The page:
Our Consumer Affairs department at BoatUS gets questions — lots of questions. In this issue, we'll tackle a few of the more common ones.
Is it OK to buy a boat sight-unseen from a really friendly guy in Nigeria?" Uh, NO! "I want to buy an old boat for $50,000. Is it worth getting it surveyed?" Yes! Some questions are easier than others, and we welcome them all. But some we get again and again, like this one:
How much boat can I afford?
Everyone has his or her own comfort level on how much to spend on fun. But fun can quickly turn into anxiety if we overspend. Rather than use a percentage of income, like realtors (i.e., 36 percent of your monthly income is about right for home-mortgage payments), a better approach is to work backward.
Most people make monthly payments, so decide how much of your disposable income you can fit into your total monthly boat budget. Now subtract insurance, fuel, dockage, and a reasonable monthly outlay for repairs and maintenance (even if you plan to do the work yourself). Throw in an extra 10 to 15 percent for surprise contingencies. (A helpful rule of thumb to estimate future maintenance/repair costs is 1 to 2 percent of the cost of the current year model of your boat, regardless of its age.) What you're left with is your monthly boat-loan payment amount.
Use a loan calculator to find out what that monthly payment can buy you. Then go shopping with peace of mind.
How important is my credit score?
There are millions of people coming out of the Great Recession whose credit scores got pretty banged up. If you're one of those, you may be wondering if your credit is still useful for buying a boat. We asked Don Parkhurst, senior vice president of the marine and RV division at SunTrust Bank and one of BoatUS Finance's lending partners, to shed some light on the question.
Parkhurst says that things have improved since the beginning of the recession in 2009, when boats lost about 35 percent of their value and credit scores nosedived. Dinged credit histories have a limited life span (two to seven years, depending on severity), and they're recovering. Parkhurst says that for prime borrowers (FICO scores over 700) and near-prime (660 to 700), loans are again easily available. Even subprime borrowers (below 660) can get loans. Credit scores (among other things) also determine interest rates and down-payment amounts.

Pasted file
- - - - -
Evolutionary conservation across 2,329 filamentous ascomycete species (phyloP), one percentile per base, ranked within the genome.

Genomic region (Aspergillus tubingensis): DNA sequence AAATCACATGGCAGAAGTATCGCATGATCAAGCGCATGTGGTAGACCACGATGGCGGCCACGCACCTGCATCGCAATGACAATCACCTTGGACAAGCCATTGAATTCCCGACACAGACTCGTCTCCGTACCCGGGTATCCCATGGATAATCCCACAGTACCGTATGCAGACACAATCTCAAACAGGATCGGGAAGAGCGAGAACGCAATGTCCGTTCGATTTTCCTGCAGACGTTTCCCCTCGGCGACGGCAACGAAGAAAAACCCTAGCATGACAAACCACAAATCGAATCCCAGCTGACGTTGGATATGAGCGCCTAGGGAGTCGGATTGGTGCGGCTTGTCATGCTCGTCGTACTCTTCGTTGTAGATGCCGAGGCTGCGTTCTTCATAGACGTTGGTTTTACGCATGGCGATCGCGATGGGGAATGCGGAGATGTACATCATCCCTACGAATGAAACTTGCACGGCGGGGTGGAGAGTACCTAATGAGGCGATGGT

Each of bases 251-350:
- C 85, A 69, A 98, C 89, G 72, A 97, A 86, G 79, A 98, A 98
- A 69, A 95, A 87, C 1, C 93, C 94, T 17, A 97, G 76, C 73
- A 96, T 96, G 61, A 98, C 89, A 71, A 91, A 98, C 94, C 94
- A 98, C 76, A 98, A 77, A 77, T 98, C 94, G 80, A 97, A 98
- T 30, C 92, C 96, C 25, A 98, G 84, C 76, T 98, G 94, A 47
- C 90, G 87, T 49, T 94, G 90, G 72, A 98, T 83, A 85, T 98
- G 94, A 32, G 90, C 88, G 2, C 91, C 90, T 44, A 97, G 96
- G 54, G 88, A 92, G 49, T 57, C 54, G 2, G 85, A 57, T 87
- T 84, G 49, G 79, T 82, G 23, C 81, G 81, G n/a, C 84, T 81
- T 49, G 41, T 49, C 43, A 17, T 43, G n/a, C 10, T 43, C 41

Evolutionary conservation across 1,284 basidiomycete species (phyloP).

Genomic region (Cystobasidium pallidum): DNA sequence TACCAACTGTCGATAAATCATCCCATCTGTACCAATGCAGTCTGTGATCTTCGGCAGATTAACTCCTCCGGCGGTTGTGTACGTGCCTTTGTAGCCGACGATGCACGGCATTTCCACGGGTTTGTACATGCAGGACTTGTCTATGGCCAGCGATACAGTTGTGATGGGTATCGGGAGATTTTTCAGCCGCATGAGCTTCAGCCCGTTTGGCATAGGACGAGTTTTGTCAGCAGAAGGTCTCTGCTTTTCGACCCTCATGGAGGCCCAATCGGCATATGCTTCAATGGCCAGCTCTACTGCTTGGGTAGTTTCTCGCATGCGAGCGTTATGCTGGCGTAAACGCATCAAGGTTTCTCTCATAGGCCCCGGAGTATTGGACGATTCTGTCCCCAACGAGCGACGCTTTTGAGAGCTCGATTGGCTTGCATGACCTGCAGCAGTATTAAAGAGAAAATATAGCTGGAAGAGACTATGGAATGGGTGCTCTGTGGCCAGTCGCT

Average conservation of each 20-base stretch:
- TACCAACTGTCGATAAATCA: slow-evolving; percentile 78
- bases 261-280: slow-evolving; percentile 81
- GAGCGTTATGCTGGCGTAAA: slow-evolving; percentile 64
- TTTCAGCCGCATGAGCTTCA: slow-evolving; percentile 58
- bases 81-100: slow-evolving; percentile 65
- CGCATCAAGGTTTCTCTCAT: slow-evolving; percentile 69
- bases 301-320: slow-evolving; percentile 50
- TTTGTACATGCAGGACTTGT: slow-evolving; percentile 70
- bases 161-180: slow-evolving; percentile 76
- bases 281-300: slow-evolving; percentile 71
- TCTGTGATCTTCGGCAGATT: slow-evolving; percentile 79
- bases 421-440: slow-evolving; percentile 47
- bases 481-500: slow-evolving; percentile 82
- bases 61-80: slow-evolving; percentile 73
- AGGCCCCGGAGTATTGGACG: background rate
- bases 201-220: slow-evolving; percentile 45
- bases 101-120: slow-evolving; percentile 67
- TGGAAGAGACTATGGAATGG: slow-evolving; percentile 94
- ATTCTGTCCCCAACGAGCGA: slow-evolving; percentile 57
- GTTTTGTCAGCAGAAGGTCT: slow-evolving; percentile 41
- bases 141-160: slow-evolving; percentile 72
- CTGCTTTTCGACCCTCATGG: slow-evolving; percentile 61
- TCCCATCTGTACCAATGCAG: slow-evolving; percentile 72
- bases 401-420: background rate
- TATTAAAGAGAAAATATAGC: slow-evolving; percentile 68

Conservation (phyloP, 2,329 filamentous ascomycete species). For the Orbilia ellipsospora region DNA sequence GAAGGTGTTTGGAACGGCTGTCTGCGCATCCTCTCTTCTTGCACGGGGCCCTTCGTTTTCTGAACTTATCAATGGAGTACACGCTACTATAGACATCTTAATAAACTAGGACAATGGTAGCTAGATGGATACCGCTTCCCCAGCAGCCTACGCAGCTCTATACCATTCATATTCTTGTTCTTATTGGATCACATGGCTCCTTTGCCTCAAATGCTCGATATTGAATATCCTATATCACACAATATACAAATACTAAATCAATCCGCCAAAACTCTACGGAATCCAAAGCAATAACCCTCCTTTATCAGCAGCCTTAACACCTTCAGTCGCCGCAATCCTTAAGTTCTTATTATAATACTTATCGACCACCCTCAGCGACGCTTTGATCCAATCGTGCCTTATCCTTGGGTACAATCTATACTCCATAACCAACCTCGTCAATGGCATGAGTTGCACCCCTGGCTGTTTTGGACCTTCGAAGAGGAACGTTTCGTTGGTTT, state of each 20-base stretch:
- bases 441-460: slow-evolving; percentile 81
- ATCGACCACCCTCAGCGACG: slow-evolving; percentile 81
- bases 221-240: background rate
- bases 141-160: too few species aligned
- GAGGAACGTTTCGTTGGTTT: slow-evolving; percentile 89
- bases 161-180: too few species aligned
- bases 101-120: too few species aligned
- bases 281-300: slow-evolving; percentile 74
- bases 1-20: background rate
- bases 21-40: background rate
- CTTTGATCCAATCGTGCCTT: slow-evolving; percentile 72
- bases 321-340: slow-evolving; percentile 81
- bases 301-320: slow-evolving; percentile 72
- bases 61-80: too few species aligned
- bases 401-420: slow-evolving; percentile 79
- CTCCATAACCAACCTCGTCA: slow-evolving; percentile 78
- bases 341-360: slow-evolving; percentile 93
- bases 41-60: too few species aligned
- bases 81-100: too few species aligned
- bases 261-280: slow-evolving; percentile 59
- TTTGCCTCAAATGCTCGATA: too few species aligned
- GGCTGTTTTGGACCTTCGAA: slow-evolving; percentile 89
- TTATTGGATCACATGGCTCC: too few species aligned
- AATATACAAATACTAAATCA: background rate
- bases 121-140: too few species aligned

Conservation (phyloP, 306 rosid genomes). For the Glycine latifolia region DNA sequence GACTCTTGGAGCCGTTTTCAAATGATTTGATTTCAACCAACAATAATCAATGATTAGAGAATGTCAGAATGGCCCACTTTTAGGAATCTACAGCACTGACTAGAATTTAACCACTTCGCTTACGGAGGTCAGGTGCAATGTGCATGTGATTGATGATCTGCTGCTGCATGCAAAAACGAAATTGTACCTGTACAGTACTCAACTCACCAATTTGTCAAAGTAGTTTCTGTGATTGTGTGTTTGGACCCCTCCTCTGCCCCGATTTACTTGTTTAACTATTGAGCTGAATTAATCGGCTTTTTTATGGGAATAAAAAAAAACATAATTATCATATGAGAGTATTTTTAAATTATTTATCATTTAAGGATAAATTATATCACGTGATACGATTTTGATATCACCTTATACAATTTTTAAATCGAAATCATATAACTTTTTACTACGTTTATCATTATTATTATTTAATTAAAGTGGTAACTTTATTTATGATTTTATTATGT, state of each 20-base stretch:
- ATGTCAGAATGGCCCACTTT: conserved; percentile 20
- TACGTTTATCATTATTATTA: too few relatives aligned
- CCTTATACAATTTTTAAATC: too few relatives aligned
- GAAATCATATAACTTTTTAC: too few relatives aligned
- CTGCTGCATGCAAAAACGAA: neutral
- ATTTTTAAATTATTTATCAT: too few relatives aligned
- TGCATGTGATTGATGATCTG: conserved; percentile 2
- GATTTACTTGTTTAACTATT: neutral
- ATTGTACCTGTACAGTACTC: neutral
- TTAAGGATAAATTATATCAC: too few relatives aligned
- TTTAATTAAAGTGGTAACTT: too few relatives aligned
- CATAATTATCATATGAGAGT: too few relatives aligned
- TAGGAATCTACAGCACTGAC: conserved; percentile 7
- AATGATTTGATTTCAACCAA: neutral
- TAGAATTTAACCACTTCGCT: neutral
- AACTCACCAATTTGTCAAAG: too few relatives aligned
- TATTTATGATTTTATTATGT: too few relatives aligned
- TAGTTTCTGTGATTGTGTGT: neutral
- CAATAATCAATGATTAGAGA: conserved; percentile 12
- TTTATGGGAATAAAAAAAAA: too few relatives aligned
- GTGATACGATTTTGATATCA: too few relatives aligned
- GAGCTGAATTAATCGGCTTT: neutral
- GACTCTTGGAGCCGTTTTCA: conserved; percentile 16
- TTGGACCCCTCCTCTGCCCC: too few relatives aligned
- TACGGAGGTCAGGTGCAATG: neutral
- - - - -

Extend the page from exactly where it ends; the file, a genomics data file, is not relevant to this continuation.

So what does this mean for you? At press time in June, prime borrowers currently pay around 4 to 5 percent interest with 10 to 20 percent down, while near-prime borrowers will pay 5.5 to 6.5 percent interest with 20 to 25 percent down. Subprime borrowers pay much higher rates (up to 15 to 18 percent) and need much higher down payments (25 to 50 percent). Parkhurst thinks interest rates will rise this year, but he stresses that rates are still extremely low for most buyers.
Is it better to rehab an old boat or buy a newer one?
Yes. No. Actually, you'll get different answers from different people. But the answers that matter are from people who've actually rescued, rehabbed, or in some way restored an unloved boat and have owned other, newer boats, too. Fortunately, our members aren't shy about talking to us, and in fact, over the years, hundreds of members have sent us pictures and descriptions of their projects. So we asked them.
John Fitzgerald, who lives on New York's Long Island, restored a 1964 Glasspar Seafair. Fitzgerald spent 20 weekends (that's about 160 hours, or a month of sitting at your desk job) repairing the old boat to its (almost) former glory. When we asked if he'd do it again, he said yes. "But I like working on projects," he said. "I also like salvaging something from the past and having a unique boat. For me, it was worth it. But for someone without the skills and desire, no, I don't think so."
Tip: If you've made a substantial investment in an older boat, make sure you take photos and keep all receipts. Your insurance company will probably ask to see them in order to increase your coverage.
Did his time pay off? Fitzpatrick says he bought the boat for $2,500 and put about $4,000 into it, not including his time. It's value now? About $6,500. Bottom line for Fitzpatrick: If you just want to go boating, you're probably better off buying a used boat in decent shape than restoring a fixer-upper.